The last change of note deals with how EVSE is installed. Earlier code versions did not clearly reflect the specifications outlined in the IWC Record of Consensus items shown in Table 1. EVSE is intended to be permanently installed, meaning the equipment is permanently fastened to a wall or bollard, and the wiring is hardwired in a junction box or some similar fashion. Level 1 EVSE is permitted to be cord and plug connected as long as it has ground-fault protection. The 1999 NEC® language specifies all EVSE is to be permanently connected and fastened in place except equipment rated 125 volts, 15 or 20 amperes which can be cord and plug connected. [Per NEC 625.13]


Reviewing the last few versions of the NEC and the analysis provided in the California paper, one is left with a clear view that EVSE is considered to be permanently mounted unless otherwise specified. Throughout even the 2008 NEC, when reference is made to a portable EVSE, it includes the full definition of portable, like this example from 625.18:
...shall not be required for portable cord-and-plug-connected electric vehicle supply equipment intended for connection to receptacle outlets rated at 125 volts, single phase, 15 and 20 amperes.

All EVSE is fixed except for that that's specifically portable - and the ONLY type of device that's specified as portable is..you guessed it...

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Re: Marine grade Power Connectors

Wed Jul 14, 2010 1:48 pm

Here's an ETEC doc prepared for Phoenix in early 2010.
http://www.theevproject.com/downloads/documents/Phoenix%20EV%20Deployment%20Guidelines%20V3.1.pdf

Page 15 shows a L1 EVSE diagram with all essential parts labeled:
From car to utility:
Battery/charger/inlet/connector/cord/CCID/plug/receptacle/utility 125V AC 15/20A

The higher voltage of Level 2 allows a much faster battery charge. Because of the higher voltage, Level 2 has a higher level of safety requirements than Level 1 under the National Electric Code (NEC), including the requirement that the connector and cord be hardwired to the control device and premises wiring...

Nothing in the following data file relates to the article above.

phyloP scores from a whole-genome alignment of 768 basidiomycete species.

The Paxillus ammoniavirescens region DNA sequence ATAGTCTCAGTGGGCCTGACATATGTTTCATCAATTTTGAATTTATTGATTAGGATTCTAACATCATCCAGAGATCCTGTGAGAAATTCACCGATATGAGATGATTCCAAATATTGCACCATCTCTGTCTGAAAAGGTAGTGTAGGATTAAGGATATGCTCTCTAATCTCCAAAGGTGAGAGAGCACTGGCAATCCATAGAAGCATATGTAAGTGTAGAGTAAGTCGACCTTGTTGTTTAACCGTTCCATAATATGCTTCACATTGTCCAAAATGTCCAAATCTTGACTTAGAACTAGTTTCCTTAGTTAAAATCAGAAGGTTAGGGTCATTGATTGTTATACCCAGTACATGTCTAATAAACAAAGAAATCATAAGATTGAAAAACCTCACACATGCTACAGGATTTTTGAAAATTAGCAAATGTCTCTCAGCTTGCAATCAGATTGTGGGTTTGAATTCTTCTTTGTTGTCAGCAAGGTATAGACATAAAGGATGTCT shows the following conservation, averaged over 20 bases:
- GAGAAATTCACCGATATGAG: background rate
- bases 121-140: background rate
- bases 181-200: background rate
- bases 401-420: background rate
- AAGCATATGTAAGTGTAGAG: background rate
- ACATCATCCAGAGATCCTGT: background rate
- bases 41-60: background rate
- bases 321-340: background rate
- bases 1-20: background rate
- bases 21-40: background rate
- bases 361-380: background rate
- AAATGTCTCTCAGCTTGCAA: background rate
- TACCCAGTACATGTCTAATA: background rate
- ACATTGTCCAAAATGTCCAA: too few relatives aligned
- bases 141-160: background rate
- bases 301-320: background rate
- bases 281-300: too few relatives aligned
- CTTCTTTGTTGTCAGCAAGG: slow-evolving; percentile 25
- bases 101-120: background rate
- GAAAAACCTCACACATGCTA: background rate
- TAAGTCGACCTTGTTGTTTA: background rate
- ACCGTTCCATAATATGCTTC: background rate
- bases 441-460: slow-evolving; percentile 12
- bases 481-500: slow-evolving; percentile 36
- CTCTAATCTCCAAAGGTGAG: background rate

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Re: Marine grade Power Connectors

Wed Jul 14, 2010 2:41 pm

LEAFer wrote:So how come the 80A (allowed in SAE J1772) is not mentioned ? Is it because NEC needs to catch up to J1772 ? (And in the process ... it will allow portable Level 2 up to 40amps ? :) )

Edit: Belay that "request". I just re-read Andy's USAF & gov't experience / "head hurts" post above :lol:


It's looking like there's a 'ripple effect'. A code is published; states accept, deny, and/or mangle it into their codes. In the mean time, the NFPA is still hearing suggested changes. Heaven knows if states make mid-course changes.

The ETEC docs presented to Canada and a number of states appear to be based on a pre-2008 NEC in spite of the mid-2009 thru 2010 report dates.

Good heavens. Google is NOT my friend. :evil:
http://www.nfpa.org/assets/files/AboutTheCodes/70/70-A2010-ROC.pdf

Here's how the NFPA changes the NEC. I have no idea when these might become part of the NEC.

Article 625 stuff starts mid-page 452.

Page 453, left column, mid-page RE: 625.13
Substantiation: EVSE meeting the requirements of 625.18, 625.19, and 625.29 can be cord-and-plug connected even with it is greater than 120 VAC.

The California paper makes is clear that installers use UL approved categories as the basis for how they can install devices. If one puts a cord on an EVSE and that EVSE doesn't specifically comply with 625.18, 625.19, and 625.29 then the device must be hardwired. I have no idea if the UL has a distinction between fixed and portable EVSE. :(

625.18 Interlock When we unplug from the car the terminals in the connector must de-energize...unless it's portable...125V..15A/20A...
625.19 is automatic disconnect/strain relief. Unless portable...125V...15/16A...
625.29 is definition of indoor site, mounting and ventilation requirements.

I'm done for now. This is outside my area of expertise and I need to digest some more. It would be very worthwhile if someone wanted to scan thru the NFPA changes and see if there are any changes to 625.18, .19, or .29.